The slow progress with blockchain technology has led to doubts about whether it will ever deliver on its promise. Its advocates remain convinced that blockchain will perform valuable roles, but its critics are questioning its value and saying there are better, faster options.
At a glance
By David Walker
Blockchain was forecast to revolutionise industries ranging from financial services – currently its biggest claimed use – to shipping and asset logging.
Its biggest cheerleaders use language like technologist Don Tapscott’s declaration that “the internet is entering a second era that’s based on blockchain”; they declare that “there’s a whole new world coming”.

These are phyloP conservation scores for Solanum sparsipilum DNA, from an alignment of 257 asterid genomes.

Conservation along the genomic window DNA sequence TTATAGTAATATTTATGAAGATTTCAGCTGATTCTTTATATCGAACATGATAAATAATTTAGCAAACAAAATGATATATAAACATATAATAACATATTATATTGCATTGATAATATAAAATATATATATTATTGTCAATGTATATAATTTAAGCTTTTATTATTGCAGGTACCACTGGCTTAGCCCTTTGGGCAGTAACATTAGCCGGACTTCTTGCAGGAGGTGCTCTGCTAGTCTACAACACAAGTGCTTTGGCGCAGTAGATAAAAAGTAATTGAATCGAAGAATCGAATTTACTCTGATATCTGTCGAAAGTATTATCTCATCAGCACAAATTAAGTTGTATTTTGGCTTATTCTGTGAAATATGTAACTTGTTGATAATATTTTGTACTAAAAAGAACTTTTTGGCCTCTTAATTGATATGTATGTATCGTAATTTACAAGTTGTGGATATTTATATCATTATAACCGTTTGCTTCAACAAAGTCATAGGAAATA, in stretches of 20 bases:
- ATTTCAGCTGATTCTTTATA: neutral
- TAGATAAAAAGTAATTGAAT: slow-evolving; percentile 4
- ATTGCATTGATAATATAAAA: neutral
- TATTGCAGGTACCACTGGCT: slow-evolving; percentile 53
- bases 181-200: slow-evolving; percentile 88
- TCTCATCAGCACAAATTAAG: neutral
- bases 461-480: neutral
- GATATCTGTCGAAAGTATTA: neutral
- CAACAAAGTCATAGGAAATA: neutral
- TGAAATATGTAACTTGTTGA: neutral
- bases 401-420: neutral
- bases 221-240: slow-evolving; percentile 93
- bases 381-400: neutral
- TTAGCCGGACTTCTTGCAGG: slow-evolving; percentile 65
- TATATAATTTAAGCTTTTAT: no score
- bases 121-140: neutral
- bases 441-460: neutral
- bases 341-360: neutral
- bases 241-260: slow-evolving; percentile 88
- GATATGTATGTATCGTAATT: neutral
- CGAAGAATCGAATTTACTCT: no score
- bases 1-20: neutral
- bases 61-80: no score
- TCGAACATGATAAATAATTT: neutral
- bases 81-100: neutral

In recent months, however, a backlash has begun against blockchain technology. Critics point out that while uses can be imagined and demonstration solutions built, blockchain technology seems an unlikely answer to most problems. Consulting group McKinsey brought some of this criticism into the open earlier this year when it published a report describing blockchain’s lack of real-world impact.
What’s worth doing, and where blockchain’s shortcomings are
Blockchain technology allows records to be kept in what is often called a “ledger”, or a record of transactions. A blockchain ledger, however, has some unusual features: it is decentralised and distributed across various computers in a peer-to-peer network, with each record in the ledger time-stamped and cryptographically chained with the previous record.
This makes transactions in…